It’s hard enough being a woman, harder still for Shirin (Desiree Akhavan), who’s broke, brokenhearted, career-less, Iranian, bisexual, and closeted to her family. American cinema has been recently enamored with the figure of the direction-less female Brooklynite, a tendency that writer-director Akhavan pushes further toward the solidification of an actual genre with this comedy largely set inside ugly Brooklyn apartments and spoken with the realist dialogue of a mumblecore film. While there are echoes of Frances Ha’s aimless hipsterism and Obvious Child’s unapologetic resistance to normative femininity, Akhavan’s tale of queer post-breakup funk shows more nuance, and racial dimension, than its cinematic cousins.
Shirin’s mourning of her failed relationship with Maxine (Rebecca Henderson) takes the shape of whimsical and funny sketches around the figure of the Brooklyn flâneur for whom life is too small a flask for it to fit her existence, but also works as a critique of Persian and queer cultures—likening them, even. Iranian-Americans are depicted as only able to communicate by gossiping and “reading,” whereas cosmopolitan queerness is presented as a bubble of self-important and pseudo-intellectual regurgitation. The ethnic and sexual communities she’s supposed to belong to appear to suffocate Shirin, as their original role of sheltering give way to an orthodoxy that erases the singularity of human subjects. Thankfully, for the audience and for herself, Shirin is able to transform this lack of harmony not into bitterness, but into an opportunity to articulate her own awkwardness. That is, the awkwardness of being an actual person in worlds that always require you to be somebody else.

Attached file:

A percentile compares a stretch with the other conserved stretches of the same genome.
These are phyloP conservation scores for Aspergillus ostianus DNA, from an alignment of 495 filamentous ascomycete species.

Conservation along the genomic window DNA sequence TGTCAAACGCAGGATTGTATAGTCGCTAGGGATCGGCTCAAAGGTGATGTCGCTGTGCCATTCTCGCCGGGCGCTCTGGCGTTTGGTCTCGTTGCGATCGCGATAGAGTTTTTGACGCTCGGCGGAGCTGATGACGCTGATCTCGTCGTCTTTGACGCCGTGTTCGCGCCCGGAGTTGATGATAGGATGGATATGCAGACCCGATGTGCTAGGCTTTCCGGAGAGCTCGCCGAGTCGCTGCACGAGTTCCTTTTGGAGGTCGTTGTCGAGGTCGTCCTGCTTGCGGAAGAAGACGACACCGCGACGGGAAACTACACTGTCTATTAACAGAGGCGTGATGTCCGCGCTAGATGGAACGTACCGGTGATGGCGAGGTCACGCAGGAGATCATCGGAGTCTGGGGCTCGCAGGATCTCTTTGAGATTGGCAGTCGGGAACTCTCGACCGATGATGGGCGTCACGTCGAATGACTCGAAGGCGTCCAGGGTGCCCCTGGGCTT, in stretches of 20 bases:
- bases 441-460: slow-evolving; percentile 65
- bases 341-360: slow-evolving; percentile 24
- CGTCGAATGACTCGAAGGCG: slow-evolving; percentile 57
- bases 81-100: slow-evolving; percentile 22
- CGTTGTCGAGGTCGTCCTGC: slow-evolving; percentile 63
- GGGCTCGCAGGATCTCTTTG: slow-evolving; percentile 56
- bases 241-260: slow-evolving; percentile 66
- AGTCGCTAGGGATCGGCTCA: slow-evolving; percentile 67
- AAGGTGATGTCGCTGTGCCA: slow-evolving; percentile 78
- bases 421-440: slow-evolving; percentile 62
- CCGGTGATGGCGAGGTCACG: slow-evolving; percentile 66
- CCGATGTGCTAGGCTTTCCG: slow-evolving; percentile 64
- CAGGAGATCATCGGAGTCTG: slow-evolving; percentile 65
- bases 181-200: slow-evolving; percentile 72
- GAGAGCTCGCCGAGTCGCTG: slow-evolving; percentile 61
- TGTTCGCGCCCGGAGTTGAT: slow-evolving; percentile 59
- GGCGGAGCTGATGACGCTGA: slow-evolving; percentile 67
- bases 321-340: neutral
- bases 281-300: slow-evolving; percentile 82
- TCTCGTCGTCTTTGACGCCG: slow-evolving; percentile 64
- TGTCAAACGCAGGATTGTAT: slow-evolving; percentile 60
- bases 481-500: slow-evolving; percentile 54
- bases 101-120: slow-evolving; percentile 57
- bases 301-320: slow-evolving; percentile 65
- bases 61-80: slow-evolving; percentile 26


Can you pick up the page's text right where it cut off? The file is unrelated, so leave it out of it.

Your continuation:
Appropriate Behavior can make the mistake of arming its own characters with the power of analyzing their circumstances, instead of allowing the audience itself to connect the dots. The key element in a film like this is its ability to forge a credulous sense of spontaneity, which happens more often here toward the end, when we start to believe in this hellish world called Brooklyn, devoid of actual freedom, peopled with white folks who take their West-African dance courses very seriously and scrawny tattooed men who spearhead campaigns on gentrification through “mass Kombucha brewing.” We end up believing Shirin’s predicament not only because the dialogue becomes wittier, more organic as the film moves along, but because of Akhavan’s sheer charisma. Her confidence and no-holds-barred convictions need not be propped up by linguistic vulgarities, as in Obvious Child, nor by the stylistic quirks of Frances Ha, for her very physical presence effortlessly embodies and exudes the film’s most fundamental theme: self-effacement as the impossible prerequisite to any kind of belonging.